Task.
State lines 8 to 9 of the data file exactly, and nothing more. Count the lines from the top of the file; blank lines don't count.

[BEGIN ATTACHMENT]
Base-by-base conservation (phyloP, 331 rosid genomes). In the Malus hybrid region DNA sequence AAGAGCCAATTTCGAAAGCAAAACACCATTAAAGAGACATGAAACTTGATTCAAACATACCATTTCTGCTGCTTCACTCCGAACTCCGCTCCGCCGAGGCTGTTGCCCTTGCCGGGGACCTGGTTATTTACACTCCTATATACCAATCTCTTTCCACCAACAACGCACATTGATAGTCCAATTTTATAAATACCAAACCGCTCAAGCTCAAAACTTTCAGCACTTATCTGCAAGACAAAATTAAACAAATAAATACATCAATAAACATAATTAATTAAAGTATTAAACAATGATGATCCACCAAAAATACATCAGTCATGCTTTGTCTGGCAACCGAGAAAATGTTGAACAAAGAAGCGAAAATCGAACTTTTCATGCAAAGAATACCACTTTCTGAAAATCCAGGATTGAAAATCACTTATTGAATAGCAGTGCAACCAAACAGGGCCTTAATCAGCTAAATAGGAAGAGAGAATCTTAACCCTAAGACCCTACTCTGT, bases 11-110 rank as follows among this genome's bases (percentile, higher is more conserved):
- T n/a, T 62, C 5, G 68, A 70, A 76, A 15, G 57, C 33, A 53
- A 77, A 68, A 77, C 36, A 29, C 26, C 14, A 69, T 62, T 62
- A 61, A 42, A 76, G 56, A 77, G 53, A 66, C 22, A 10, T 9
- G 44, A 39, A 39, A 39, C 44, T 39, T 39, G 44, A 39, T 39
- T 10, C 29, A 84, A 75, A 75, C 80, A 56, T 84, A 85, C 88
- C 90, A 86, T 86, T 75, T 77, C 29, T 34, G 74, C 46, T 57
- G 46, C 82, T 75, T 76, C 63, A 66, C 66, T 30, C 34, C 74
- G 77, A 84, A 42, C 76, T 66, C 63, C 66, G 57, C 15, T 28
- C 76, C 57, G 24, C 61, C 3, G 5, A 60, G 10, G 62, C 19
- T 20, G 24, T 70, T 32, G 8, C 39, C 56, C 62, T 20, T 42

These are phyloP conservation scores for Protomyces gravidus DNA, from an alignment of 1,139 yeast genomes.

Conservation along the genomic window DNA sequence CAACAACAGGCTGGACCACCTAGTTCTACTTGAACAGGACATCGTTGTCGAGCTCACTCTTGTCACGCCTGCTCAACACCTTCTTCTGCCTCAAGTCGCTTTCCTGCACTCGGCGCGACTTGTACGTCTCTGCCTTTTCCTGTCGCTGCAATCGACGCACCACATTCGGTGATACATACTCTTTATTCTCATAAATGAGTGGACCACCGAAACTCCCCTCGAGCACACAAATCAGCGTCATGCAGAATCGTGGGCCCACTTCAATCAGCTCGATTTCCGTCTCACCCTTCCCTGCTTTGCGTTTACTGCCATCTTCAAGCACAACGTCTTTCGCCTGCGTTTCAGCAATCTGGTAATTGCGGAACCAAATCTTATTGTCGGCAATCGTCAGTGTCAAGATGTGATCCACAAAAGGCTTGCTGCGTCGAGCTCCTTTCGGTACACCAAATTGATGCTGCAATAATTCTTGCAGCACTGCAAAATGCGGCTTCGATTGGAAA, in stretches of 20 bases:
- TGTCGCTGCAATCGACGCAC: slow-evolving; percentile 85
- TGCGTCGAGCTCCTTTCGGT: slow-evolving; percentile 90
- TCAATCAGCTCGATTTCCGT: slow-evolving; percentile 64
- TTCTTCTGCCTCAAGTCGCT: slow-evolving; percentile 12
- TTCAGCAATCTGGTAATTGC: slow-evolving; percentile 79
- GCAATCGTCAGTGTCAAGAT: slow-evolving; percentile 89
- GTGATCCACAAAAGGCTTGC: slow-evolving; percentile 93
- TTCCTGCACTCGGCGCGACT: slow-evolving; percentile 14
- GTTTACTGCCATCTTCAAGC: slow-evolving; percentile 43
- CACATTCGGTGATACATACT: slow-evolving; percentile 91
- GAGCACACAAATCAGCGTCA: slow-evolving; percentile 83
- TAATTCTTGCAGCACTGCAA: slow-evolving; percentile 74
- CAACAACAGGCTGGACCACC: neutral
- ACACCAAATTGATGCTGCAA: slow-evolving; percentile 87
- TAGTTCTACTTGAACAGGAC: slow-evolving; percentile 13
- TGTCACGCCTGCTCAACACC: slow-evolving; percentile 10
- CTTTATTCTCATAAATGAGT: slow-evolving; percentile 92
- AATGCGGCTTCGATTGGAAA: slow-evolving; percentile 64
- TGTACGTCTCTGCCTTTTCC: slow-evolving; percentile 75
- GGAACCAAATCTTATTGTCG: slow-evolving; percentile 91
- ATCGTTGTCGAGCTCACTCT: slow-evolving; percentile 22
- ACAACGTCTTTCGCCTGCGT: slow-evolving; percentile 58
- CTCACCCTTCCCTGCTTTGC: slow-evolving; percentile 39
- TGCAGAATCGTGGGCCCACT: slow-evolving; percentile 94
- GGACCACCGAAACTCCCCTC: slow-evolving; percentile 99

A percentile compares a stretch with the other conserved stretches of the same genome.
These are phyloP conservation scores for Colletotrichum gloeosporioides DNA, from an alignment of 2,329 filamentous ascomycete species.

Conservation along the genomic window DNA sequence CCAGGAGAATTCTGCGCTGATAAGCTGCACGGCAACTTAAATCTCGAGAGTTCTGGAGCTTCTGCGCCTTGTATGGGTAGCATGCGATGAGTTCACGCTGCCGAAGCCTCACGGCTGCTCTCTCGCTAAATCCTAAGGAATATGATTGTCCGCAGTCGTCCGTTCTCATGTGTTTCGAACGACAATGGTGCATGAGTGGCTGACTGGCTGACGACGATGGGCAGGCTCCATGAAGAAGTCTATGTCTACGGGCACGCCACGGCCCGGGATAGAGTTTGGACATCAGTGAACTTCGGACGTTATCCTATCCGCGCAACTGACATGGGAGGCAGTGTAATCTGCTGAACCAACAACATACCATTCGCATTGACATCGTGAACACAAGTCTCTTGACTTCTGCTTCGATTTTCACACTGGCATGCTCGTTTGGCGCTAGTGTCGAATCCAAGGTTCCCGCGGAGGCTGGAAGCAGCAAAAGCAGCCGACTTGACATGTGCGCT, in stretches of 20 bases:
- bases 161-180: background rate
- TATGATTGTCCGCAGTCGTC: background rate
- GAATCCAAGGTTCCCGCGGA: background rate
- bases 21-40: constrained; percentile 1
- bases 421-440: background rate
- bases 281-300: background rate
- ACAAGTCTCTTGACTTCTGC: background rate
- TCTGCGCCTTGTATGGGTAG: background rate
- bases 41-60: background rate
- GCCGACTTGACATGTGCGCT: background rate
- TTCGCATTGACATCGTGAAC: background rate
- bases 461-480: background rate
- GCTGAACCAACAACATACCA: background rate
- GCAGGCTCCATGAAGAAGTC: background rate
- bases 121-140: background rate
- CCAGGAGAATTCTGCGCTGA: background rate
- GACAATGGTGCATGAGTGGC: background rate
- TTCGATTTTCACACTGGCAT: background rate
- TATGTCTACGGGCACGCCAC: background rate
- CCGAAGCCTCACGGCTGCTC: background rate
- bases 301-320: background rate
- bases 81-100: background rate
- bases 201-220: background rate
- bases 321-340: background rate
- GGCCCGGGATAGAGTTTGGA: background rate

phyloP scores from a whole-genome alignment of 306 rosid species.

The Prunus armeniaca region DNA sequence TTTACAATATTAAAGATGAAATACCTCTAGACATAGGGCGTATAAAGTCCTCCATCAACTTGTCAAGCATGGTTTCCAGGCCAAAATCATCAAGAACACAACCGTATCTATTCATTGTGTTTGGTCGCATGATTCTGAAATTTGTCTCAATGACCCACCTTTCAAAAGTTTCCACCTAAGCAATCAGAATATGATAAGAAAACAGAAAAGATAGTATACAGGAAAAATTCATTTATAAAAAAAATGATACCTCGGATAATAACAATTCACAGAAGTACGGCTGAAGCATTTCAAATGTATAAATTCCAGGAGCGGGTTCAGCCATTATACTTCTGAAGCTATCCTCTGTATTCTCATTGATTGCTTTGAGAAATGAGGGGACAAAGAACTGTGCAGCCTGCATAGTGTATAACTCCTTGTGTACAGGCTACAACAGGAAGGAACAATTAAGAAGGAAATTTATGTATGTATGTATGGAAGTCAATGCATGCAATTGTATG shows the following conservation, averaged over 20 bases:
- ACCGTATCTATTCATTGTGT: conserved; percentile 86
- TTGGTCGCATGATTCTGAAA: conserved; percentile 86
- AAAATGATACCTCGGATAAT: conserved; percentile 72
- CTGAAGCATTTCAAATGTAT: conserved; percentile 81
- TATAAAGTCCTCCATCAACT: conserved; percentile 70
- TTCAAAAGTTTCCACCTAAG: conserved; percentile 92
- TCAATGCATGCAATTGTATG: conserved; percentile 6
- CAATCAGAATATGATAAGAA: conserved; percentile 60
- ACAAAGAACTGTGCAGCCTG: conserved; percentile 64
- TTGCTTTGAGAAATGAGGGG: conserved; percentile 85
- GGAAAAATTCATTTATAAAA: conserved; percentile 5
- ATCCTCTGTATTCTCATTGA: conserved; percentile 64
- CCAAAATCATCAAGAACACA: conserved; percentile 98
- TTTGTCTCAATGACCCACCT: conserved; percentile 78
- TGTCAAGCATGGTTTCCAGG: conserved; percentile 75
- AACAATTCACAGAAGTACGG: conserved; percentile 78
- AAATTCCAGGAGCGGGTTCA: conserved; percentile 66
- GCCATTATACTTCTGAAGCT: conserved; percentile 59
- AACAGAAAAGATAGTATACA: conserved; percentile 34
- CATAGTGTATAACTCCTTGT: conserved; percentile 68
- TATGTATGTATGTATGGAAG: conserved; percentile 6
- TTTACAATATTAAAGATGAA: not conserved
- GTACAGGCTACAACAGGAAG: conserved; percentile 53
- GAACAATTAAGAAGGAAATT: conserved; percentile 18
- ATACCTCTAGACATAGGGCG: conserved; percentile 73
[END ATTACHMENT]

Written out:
- G 46, C 82, T 75, T 76, C 63, A 66, C 66, T 30, C 34, C 74
- G 77, A 84, A 42, C 76, T 66, C 63, C 66, G 57, C 15, T 28